Omdahl: Democratic Party In Disarray
The Democratic-NPL party in North Dakota is in such bad shape that even Republicans are shedding tears. However, they’re only crocodile tears.
Republicans will offer sympathy only as long as Democrats can’t muster the strength to be a threat and it appears that North Dakota Democrats will be harmless for the duration.
After the debacle of a state convention, Democrats need to make a critical assessment of their role in the North Dakota political system and start to address the causes of their apparent decline. The state needs a two-party system.
First, the Republicans have done their best to throttle the Democrats by passing laws designed to suppress the Democratic vote with restrictive voter ID laws and with structuring the Legislature to deprive Democrats of their proportionate share of legislative seats.
In fact, Republicans have gerrymandered the legislative districts so that eight could be challenged for violating the constitutional requirement that districts be compact and contiguous. In addition, the two-member districts used for electing state representatives deny Democrats of at least five seats.
This is not to allege that only Republicans do electoral mischief. The Democrats in Massachusetts, Connecticut and other Democratic one-party states are doing the same thing to Republicans. The quest for power is not limited to one party or the other.
But Republicans deserve only partial credit for the decline of the Democratic Party. North Dakota Democrats are victims of national trend to the right. Measuring the dimensions of this shift in North Dakota would require extensive analysis of national, state and legislative elections.
However, a cursory comparison of the votes cast in the presidential elections 1956-1976 and block of more current presidential elections seems to indicate that North Dakota has experienced a seven percent shift to the right. So the conservative trend is one reason for decline of the Democrats.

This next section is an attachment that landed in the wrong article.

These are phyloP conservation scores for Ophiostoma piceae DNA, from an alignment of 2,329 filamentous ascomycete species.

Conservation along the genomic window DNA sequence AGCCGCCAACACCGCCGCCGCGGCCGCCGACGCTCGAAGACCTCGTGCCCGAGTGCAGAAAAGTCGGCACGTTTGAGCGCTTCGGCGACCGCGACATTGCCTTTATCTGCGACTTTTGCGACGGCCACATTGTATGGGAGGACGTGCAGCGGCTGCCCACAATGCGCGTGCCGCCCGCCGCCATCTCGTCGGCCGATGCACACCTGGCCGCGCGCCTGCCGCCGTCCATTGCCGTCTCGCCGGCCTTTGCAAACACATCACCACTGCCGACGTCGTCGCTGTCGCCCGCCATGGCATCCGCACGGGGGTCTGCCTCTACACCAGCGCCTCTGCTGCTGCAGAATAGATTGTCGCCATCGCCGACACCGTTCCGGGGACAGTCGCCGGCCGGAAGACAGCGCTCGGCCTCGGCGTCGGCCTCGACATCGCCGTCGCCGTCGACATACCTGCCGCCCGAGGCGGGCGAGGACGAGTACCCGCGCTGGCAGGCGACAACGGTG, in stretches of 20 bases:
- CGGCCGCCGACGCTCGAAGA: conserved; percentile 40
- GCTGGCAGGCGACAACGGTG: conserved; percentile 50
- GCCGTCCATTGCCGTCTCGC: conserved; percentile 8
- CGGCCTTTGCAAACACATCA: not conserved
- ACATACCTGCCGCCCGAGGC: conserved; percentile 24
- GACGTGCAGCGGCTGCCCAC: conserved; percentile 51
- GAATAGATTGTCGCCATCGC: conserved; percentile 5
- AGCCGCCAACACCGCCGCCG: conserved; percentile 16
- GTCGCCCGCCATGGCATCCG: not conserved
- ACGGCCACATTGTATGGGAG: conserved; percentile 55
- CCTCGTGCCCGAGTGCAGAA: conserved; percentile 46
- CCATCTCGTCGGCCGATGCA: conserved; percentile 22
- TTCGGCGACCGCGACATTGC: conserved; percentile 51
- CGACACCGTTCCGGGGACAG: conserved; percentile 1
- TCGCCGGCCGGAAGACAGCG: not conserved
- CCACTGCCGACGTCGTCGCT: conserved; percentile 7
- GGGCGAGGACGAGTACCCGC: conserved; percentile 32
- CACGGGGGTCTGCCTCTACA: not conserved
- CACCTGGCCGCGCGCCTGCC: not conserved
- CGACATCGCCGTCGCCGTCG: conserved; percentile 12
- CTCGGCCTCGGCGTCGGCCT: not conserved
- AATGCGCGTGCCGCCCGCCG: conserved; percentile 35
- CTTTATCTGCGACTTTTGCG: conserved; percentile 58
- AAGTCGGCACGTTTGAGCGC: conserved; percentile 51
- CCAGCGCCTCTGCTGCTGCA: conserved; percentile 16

Then Democratic campaign money dried up. During the 1970s, ’80s, and ’90s, the state Democratic Party saw the importation of healthy sums of out-of-state money, siphoned out of Washington by the Democratic Congressional delegation. That money disappeared with the delegation.
Democrats failed to cultivate a stable of potential candidates to challenge the Republicans for the state offices. Too many legislators preferred to keep their seats rather than venture onto the state stage.
Consequently, every biennial convention became a draft of reluctant last-minute candidates from the convention floor. While some excellent candidates appeared for the campaign, the party didn’t.
Structurally, the party structure went to seed and it wasn’t the kind of seed that produced the proverbial grass roots organization needed for success. Precinct organizations disappeared and legislative districts went without officers.
Finally, Democrats did not develop a policy program that would instill enthusiasm in the ranks.
Both parties have a problem dealing with definitions of “liberal” and “conservative” at the state level. They have leaned on the national parties for their philosophical leadership instead of developing their own state-focused ideology.
Because both parties lack their own state-oriented ideologies, they tend to engage in piecemeal warfare, with Republicans offering a minimal response to circumstances and Democrats nit-picking Republican efforts.
To be competitive, the Democrats needs a cohesive agenda that addresses the felt needs of the people and thereby win support of the voting public. Failure to do so suggests that there are no unmet needs in North Dakota.
History may give Democrats a little hope. Without a common enemy, majority parties tend to break up. The politically ambitious will start to disregard convention endorsements; legislative unity will crumble, and factions will evolve.
Maybe the Nonpartisan League will find a place in the wreckage.
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